Günther Förg was born in 1952 in the region of Allgäu, Germany. His career began in the early 1970s as student at The Academy of Fine Art Munich. During his studies, Förg developed a practice grounded almost exclusively in grey and black monochrome. These early investigations into gray—also called ‘Gitter’ paintings—demonstrate the beginning of a lifelong commitment to conceptualism. While the artist later incorporated color into his monochrome series, his use of gray represents a neutral foundation from which he conceived his oeuvre.
‘The paintings are like poems instead of constructions; the colours unfold and expose each other, like a line of verse pushes the next line into profile. Sometimes they even rhyme.’—Rudi Fuchs
‘Untitled’ (2007) is a vibrant example of Günther Förg’s iconic ‘Spot Paintings’, the last series the artist made before he was taken ill and stopped painting in 2009. The series celebrates the act of painting, drawing on Förg’s earlier painterly practice but reimagining his previous explorations in radically new and extraordinarily innovative ways. The expressive, dynamic brushstrokes and dashes of color which make up ‘Untitled’ convey a playful, chromatic harmony. Förg has transformed the previous lattice structures from his renowned series of ‘Grid Paintings’ into rhythmic, gestural marks that appear to float across the large-scale canvas. Contrasting bright hues of fuchsia, orange and chartreuse green with intersections of mauve and grounding shades of brown, blue and black, this bustling composition reflects the conceptual principles that underpinned Förg’s practice: a formal purism, a sense of the artwork as object and an architectural, analytical interest in space.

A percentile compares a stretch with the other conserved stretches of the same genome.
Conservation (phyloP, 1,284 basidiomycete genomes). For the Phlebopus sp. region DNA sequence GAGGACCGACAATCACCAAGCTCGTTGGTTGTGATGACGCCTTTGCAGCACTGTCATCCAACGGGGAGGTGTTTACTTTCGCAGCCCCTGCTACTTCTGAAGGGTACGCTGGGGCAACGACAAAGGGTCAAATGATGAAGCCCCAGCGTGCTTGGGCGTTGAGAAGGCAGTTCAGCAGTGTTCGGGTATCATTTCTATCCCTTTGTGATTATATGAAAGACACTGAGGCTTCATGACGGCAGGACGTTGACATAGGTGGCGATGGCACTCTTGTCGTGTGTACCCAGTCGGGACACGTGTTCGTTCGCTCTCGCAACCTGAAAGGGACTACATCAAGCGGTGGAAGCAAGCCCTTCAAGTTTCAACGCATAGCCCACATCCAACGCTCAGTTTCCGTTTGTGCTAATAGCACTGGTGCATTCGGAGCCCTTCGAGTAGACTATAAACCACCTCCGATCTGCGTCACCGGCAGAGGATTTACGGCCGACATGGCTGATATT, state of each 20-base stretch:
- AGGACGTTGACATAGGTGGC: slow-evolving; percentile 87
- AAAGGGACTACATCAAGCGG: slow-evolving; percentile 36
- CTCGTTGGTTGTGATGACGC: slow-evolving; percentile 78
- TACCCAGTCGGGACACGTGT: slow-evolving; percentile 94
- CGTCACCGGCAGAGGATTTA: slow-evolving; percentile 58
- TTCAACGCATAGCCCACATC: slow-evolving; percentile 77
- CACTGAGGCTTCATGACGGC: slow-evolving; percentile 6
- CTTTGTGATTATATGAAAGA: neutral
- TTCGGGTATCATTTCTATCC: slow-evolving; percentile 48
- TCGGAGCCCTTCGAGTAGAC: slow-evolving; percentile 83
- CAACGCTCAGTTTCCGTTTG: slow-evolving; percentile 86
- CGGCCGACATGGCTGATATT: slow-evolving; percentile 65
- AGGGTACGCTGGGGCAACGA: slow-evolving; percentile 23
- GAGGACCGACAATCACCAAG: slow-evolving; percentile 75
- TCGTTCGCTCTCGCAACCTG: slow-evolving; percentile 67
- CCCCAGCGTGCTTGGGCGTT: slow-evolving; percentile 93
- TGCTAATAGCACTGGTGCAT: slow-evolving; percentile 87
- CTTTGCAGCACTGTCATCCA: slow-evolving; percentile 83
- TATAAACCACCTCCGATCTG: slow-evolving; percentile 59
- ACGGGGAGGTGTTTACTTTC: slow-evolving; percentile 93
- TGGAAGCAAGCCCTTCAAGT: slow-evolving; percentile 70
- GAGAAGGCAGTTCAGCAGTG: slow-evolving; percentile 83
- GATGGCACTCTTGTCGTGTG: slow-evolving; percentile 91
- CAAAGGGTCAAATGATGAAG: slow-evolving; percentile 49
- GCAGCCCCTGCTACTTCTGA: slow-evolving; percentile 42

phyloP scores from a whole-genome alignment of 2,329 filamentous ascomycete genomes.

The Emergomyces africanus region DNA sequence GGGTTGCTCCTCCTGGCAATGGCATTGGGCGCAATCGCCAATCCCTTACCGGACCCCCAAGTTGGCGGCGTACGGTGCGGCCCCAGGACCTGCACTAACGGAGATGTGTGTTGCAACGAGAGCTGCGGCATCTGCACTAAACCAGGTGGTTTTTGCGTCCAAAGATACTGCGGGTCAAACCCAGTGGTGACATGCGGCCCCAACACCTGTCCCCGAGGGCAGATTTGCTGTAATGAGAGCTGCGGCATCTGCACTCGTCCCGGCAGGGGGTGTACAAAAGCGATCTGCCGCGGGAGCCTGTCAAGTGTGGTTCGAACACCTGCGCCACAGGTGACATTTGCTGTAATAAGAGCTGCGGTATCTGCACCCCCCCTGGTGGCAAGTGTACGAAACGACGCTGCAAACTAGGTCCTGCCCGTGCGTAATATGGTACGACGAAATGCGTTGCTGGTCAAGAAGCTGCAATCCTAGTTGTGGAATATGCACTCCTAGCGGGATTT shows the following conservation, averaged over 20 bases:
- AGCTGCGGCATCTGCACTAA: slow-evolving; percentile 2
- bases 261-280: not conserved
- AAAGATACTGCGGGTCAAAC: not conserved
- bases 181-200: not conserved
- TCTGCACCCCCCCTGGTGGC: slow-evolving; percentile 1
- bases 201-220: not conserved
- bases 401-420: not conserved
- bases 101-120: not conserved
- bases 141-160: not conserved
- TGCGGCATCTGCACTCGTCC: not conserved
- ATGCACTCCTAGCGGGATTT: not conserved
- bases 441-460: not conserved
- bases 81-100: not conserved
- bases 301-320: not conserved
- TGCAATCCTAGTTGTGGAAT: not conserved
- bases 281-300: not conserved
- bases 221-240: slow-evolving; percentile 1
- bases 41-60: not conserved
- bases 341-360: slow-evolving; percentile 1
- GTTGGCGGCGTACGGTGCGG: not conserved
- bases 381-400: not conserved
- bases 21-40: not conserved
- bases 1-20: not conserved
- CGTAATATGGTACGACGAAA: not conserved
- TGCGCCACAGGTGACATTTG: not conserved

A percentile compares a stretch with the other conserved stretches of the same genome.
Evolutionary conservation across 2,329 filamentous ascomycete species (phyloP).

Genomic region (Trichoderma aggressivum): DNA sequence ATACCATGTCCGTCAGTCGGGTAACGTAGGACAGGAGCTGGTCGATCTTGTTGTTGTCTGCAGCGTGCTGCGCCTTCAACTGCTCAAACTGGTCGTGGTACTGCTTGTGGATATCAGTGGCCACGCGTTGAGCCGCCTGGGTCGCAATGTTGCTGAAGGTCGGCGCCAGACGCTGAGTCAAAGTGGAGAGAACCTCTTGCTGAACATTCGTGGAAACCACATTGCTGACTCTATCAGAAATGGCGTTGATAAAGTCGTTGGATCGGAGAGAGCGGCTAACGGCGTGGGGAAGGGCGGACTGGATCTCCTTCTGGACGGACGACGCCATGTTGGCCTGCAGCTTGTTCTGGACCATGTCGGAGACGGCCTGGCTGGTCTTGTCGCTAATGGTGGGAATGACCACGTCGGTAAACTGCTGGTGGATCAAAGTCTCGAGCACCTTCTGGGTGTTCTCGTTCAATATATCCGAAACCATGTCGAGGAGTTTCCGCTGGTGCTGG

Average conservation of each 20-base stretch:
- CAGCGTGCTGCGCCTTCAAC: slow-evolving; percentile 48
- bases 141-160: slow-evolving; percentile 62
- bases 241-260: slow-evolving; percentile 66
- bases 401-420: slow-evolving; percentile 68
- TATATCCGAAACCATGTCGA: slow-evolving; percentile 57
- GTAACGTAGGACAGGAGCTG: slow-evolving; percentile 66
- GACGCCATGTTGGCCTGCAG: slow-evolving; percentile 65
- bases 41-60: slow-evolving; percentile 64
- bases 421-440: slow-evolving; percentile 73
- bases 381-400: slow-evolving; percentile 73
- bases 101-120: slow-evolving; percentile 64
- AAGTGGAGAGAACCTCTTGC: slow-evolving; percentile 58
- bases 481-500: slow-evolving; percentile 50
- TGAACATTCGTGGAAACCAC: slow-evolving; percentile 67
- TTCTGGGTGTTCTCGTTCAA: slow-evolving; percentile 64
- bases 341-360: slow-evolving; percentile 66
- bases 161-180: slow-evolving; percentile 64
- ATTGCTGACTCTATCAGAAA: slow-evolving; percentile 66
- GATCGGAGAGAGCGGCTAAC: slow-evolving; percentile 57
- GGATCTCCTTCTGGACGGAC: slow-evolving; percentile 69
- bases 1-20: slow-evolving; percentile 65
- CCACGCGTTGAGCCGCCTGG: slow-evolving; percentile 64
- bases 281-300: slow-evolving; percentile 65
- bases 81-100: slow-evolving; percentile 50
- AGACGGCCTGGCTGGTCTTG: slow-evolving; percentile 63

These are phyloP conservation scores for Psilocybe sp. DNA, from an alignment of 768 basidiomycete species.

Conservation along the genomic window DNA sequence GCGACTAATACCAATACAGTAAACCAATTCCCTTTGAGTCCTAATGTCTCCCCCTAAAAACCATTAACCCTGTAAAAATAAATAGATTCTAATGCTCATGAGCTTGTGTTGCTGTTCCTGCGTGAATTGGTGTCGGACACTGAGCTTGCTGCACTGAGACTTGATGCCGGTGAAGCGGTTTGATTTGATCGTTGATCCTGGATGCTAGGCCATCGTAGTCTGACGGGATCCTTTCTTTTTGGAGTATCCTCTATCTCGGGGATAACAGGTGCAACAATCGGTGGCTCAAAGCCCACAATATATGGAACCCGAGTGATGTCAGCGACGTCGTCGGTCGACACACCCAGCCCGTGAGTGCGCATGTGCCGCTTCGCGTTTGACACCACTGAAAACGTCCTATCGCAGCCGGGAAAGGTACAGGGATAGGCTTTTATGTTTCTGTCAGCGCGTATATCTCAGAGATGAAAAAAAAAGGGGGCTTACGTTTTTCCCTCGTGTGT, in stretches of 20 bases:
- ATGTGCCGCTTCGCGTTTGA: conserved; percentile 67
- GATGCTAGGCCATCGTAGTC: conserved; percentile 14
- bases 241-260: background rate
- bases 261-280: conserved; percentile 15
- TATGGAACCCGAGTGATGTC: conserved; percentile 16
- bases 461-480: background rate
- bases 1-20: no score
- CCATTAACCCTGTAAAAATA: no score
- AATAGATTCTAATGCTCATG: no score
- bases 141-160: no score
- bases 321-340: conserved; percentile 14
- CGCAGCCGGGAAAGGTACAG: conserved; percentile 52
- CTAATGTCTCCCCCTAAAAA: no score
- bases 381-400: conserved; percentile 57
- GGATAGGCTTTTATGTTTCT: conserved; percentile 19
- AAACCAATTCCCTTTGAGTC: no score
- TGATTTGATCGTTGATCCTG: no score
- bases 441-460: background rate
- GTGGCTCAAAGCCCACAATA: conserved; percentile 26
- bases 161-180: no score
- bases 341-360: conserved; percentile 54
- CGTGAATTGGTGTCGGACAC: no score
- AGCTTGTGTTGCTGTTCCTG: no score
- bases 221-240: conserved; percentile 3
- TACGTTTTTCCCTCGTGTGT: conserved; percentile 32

One of the most significant German artists of the postwar generation, Förg is renowned for his experimental and radical oeuvre that engaged profoundly with the legacies of modernism. In his pioneering cross-disciplinary practice, Förg explored the language of abstraction, appropriating tropes from modern art and architecture. His work contains references to modernist masters such as Barnett Newman, Clyfford Still, Mark Rothko and Edvard Munch, all of whom Förg greatly admired. ‘Untitled’ is representative of Förg’s exceedingly original and witty reinterpretations of his artistic influences.
The ‘Spot Paintings’ were partially inspired by photographs Förg saw of Francis Bacon’s studio, which was covered in colorful blotches of paint created when the artist would wipe his brushes on the walls and door of the studio to remove excess paint. This method was all too familiar to Förg, who would frequently work out the value of a color by dabbing pigment from his brush to a paper or cloth surface. In this way, ‘Untitled’, as with his other ‘Spot Paintings’ enacts an irreverent reversal of artistic tradition. Commenting on Förg’s triumphant return to expressive painting in his ‘Spot Paintings’, curator Gavin Delahunty explains: ‘Each canvas conveys decades of attention to the history of art with an emphatic sureness. They are a return, in the sense that they resist the archives of his painterly practice to draw on previous compositional elements that held hidden potential. They are both old and new; and it is this tension that powers these works… His decades-long exercise of looking at gesture, color, line and composition had prepared him for the successful integration of all these elements into painting that had a directness, intensity, and carefree abandon that consolidated and confirmed his long-buried instinctive abilities’. 
[1.] Rudi Fuchs, quoted in Beatrix Ruf, Gavin Delahunty, Megan R. Luke (et al.), ‘Günther Förg: A Fragile Beauty’, New Haven CT: Yale University Press with Stedelijk Museum Amsterdam and Dallas Museum of Art, 2018, p. 220. [2.] Gavin Delahunty, ‘Günther Förg: Apparitions of Modernism’ in Beatrix Ruf, Gavin Delahunty, Megan R. Luke (et al.), ‘Günther Förg: A Fragile Beauty’, New Haven CT: Yale University Press with Stedelijk Museum Amsterdam and Dallas Museum of Art, 2018, pp. 72-73.
Günther Förg’s inquiry into architectural interiors is visible in the exhibition ‘Focus: Günther Förg / Bernard Frize’ at Kunstmuseum Basel in 2006. Frize’s endless meanders with fading color were a direct contrast to Förg’s monochromatic abstraction. It is Förg’s later works on canvas, such as ‘Untitled’ (2007) that draw comparisons with Frize’s work.